Not really. Surprisingly, never had anyone in my childhood group of lunch buddies bring that either. One girl brought rice with sambar every single day in all her school years, with different vegetable curries ( stir-fry  types) on top.

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Re: What are you cooking / having cooked / eating today? [2 of 2]

Post by Guest on Wed Sep 16, 2015 11:17 am

ashaNirasha wrote:
Beatrix Kiddo wrote:
ashaNirasha wrote:I'm glad much of the discussion about curd/ curd rice is without pics. I can't stand the sight or smell of both, and can't even look at people eating them. Never used to sit and eat at the dining table, always sneaked out on some pretext or the other. If forced to sit with others, I was done and gone, long before others got to that part. 

For the longest time, I refused to touch or clean up the utensils or plates that were used to eat them. Now, I might buy yogurt if a dish or curry calls for it. Store bought stuff doesn't smell at all and I can deal with it. I close my eyes, quickly ladle a couple of spoonfuls into the dish, stir it and close the lid. Done. 

Also guilty of making people choose between yogurt and me. Sad, but can't help it.


dang girl, you got a bad case of Giaourtiophobia.

I don't have a love of it, but I have put it in places wherever they have told me to put it, for benefits and such. (hope I didn't ruin your afternoon, sorry).
Man, I hope it's not what I'm thinking it is. If it is, there are other, pleasant, sweet things you know.


used it for cosmetic purposes all my life. I would not use anything "home" on open (or any) infections. have used it on hair and skin. it's supposed to lighten scars (was advised a lot after chicken pox), and surprisingly makes you smell good (later). It adds shine to hair and conditions it. This one I can attest. I used to add yogurt in my mehendi for hair.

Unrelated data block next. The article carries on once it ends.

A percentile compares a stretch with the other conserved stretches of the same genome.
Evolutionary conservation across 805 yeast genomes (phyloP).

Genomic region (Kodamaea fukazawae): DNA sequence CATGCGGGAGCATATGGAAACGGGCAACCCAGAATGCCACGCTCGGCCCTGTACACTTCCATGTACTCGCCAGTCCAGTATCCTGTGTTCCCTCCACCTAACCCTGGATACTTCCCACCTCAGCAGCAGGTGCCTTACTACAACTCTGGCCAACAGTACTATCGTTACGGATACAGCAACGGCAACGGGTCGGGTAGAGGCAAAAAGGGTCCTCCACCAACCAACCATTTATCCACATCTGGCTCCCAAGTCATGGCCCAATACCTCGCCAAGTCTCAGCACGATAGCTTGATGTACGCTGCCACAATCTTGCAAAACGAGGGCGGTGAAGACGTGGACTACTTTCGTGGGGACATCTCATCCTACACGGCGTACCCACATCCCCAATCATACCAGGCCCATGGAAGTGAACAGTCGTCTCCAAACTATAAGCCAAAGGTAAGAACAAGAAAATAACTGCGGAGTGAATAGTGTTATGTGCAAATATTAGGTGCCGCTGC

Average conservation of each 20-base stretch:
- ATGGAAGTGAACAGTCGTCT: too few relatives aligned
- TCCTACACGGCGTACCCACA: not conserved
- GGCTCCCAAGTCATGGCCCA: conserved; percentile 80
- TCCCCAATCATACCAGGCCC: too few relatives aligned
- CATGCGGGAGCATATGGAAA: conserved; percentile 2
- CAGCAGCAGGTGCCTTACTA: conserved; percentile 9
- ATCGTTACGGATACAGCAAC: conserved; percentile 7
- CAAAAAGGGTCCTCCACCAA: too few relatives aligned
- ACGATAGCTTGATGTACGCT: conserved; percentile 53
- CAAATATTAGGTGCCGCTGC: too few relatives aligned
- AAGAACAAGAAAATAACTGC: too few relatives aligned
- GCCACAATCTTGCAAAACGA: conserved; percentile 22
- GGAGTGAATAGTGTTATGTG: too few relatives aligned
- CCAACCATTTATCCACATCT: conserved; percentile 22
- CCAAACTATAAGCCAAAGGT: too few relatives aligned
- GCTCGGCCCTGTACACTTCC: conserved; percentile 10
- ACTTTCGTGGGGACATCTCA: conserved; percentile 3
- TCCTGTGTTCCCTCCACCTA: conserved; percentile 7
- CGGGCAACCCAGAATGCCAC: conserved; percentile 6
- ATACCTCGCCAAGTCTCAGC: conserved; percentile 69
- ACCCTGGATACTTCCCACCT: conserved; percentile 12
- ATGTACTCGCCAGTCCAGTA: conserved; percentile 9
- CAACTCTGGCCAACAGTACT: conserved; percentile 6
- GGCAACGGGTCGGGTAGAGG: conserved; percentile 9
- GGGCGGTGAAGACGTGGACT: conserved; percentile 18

To address what's in your mind Smile read somewhere if you insert it in your hooha for 30-50 minutes then it makes it smell/taste/feel good.. hehe.. too bad I discovered all these supposedly good tricks when I didn't have a need for it. But once after my 40s I did try this trick. Wasn't uncomfortable as I kept it to a minimum and even forgot about it, but I don't know of the outcome, if it was good or bad. I have never had a yeast infection in my life (knock on wood), but I don't think I will try this in that kinda scenario.

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Re: What are you cooking / having cooked / eating today? [2 of 2]

Post by garam_kuta on Wed Sep 16, 2015 11:32 am

ashaNirasha wrote:
garam_kuta wrote:
ashaNirasha wrote:I'm glad much of the discussion about curd/ curd rice is without pics. I can't stand the sight or smell of both, and can't even look at people eating them. Never used to sit and eat at the dining table, always sneaked out on some pretext or the other. If forced to sit with others, I was done and gone, long before others got to that part. 

For the longest time, I refused to touch or clean up the utensils or plates that were used to eat them. Now, I might buy yogurt if a dish or curry calls for it. Store bought stuff doesn't smell at all and I can deal with it. I close my eyes, quickly ladle a couple of spoonfuls into the dish, stir it and close the lid. Done. 

Also guilty of making people choose between yogurt and me. Sad, but can't help it.

interesting! may I ask you whether in your school days, your lunch box was most frequently packed with curd rice and pickle?
Not really. Surprisingly, never had anyone in my childhood group of lunch buddies bring that either. One girl brought rice with sambar every single day in all her school years, with different vegetable curries ( stir-fry  types) on top.